I'm trying to understand the stability against oscillations for op-amps in a feedback circuit. A common argument I've seen on many sites goes as follows: The closed-loop gain is given as

$$A_{\text{cl}} = \frac{A_0}{1 + BA_0}\tag{1}$$

where \$A_0\$ is the open-loop gain of the op-amp, and \$B\$ is the fraction fed back to the negative input. Clearly, if the loop gain \$BA_0\$ becomes \$-1\$, then \$A_{\text{cl}}\$ diverges; this is taken to mean that the output is oscillating (a finite output with zero input).

This leads to what appears to be called the "Barkhausen criterion," that an op-amp circuit will oscillate if the magnitude of the loop gain equals 1 when the phase is -180°.

However, it is just as often stated that an circuit will oscillate if, at the frequency at which the phase = -180°, the loop gain is greater than or equal to 1. How is this reconciled with Equation 1? If I let \$BA_0\$ equal, say, 3.0 with phase shift of -180° (or really, any combination of \$|B_A0| > 1\$ and phase < -180°), Equation 1 has a perfectly well-behaved solution. Is this equation not really the whole picture?

I looked at the data sheets for a number of uncompensated op-amps (so that the phase would reach 180° while the gain was still > 1). Their Bode plots look nothing like the textbooks, and none of them had a magical frequency at which the loop gain was 1 and the phase was -180°.


However, it is just as often stated that an circuit will oscillate if, at the frequency at which the phase = -180°, the loop gain is greater than or equal to 1. How is this reconciled with Equation 1?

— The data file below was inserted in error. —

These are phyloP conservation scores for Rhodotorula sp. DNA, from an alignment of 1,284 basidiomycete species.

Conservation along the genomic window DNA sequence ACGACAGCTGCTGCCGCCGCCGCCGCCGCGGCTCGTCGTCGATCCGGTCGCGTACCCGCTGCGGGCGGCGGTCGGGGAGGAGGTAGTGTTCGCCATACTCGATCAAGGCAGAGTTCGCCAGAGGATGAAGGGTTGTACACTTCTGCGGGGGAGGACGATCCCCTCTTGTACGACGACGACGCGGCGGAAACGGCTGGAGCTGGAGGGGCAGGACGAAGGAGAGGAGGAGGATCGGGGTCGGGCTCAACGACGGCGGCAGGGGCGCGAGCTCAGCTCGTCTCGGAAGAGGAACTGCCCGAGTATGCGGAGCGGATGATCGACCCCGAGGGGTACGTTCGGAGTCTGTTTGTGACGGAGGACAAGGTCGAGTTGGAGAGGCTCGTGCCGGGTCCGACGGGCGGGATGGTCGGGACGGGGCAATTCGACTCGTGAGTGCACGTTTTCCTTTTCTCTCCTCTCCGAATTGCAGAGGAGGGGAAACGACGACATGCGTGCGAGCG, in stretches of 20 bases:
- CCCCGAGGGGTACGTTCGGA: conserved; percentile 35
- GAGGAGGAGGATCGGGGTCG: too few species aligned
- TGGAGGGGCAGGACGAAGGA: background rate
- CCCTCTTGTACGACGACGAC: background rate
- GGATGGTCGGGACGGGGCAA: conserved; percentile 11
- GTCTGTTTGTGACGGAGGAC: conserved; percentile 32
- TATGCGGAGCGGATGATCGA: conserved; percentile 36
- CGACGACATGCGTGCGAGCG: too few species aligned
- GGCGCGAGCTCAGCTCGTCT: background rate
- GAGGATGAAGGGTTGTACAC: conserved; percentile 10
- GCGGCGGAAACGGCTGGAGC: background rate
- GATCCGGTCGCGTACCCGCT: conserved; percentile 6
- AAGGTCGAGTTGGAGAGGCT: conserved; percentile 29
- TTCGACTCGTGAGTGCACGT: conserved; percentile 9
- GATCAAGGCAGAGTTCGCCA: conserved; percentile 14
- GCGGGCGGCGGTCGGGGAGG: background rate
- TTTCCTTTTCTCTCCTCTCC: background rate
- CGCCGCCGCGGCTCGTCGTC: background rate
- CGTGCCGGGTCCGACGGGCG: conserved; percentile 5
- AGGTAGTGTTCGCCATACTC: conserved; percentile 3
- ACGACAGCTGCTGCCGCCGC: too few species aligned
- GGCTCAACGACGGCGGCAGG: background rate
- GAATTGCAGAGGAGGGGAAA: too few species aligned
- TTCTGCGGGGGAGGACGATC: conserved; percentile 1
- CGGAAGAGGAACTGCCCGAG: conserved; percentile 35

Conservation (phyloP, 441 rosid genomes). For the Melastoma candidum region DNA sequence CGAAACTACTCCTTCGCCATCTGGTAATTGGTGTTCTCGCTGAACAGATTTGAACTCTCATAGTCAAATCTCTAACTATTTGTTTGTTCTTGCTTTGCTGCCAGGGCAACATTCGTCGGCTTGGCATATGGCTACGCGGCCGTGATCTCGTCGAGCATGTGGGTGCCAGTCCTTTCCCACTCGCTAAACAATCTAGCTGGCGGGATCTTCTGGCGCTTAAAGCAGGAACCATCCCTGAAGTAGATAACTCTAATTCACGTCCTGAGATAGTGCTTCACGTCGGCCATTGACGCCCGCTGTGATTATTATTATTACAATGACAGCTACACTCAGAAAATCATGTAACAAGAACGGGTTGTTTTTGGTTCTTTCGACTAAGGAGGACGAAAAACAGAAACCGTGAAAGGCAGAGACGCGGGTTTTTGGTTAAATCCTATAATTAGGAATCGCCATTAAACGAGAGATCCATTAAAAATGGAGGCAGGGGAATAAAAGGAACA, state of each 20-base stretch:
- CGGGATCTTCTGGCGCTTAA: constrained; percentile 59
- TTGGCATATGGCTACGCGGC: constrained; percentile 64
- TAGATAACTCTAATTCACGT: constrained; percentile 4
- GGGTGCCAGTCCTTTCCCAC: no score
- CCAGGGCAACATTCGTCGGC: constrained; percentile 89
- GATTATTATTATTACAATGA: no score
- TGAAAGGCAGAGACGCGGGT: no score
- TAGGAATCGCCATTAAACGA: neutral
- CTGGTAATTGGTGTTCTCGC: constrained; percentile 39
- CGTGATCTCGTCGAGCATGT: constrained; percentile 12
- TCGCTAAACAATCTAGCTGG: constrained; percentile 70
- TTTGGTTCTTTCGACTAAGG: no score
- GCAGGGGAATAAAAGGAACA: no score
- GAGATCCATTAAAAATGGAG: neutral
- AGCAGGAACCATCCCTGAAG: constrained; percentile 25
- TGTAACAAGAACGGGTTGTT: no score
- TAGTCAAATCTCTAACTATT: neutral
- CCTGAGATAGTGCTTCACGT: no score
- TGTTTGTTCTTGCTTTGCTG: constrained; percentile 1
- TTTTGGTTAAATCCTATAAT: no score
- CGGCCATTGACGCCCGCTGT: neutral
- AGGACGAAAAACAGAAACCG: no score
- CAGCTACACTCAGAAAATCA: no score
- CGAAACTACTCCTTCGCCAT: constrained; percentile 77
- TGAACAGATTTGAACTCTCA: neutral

If the loop gain is greater than 1 with a phase shift of -180°, if the op-amp remains linear then in principle you could produce an oscillator with a constantly increasing output amplitude.

But of course the output amplitude can't increase indefinitely. There will be some nonlinearity in the op-amp (or feedback network) response that limits the output amplitude. For example, the op-amp could enter saturation mode operation.

Often this will effectively limit the op-amp gain so that \$\beta A_0\$ is reduced to 1, and you have the Barkhausen criterion fulfilled after all.

  • \$\begingroup\$ If nothing else limits the growth of amplitude, the finite power supplies are a limit. And for certain circuits, the opamp has diodes back-to-back between Vin+ and VIn-, to protect the emitter-base junction against breakdown and degraded noise floor; these diodes may be turning off. And for larger signal swings, the finite SlewRate may be the limiting factor. \$\endgroup\$ – analogsystemsrf Oct 21 '18 at 4:02
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    \$\begingroup\$ @analogsystemsrf, the limit from the finite power supplies is the saturation mode of operation. \$\endgroup\$ – The Photon Oct 21 '18 at 4:56

As far as I can see, you have detected a conflict between "-1" and "+1", correct?

In this context, the definition of the term "loop gain" plays a major role. That means: It is important if you include the sign at the incoming node into the definition - or not. This is inportant because Barkhausens oscillation criterion requires a POSITIVE loop gain - hence, positive feedback!

The closed-loop transfer function for a circuit with positive feedback is

H(s)=Ao/(1-k*Ao) (feedback factor k).

When the loop gain LG=kAo=1 the circuit becomes unstable. If this condition is fulfilled (or over-fulfilled with LG>1) for one single frequency only, the Barkhausen oscillation criterion is fulfilled and the circuit will - most probably - oscillate (not necessarily, but this is a specific question). Note that LG=1 means |LG|=1 without any phase shift (phi=0 deg).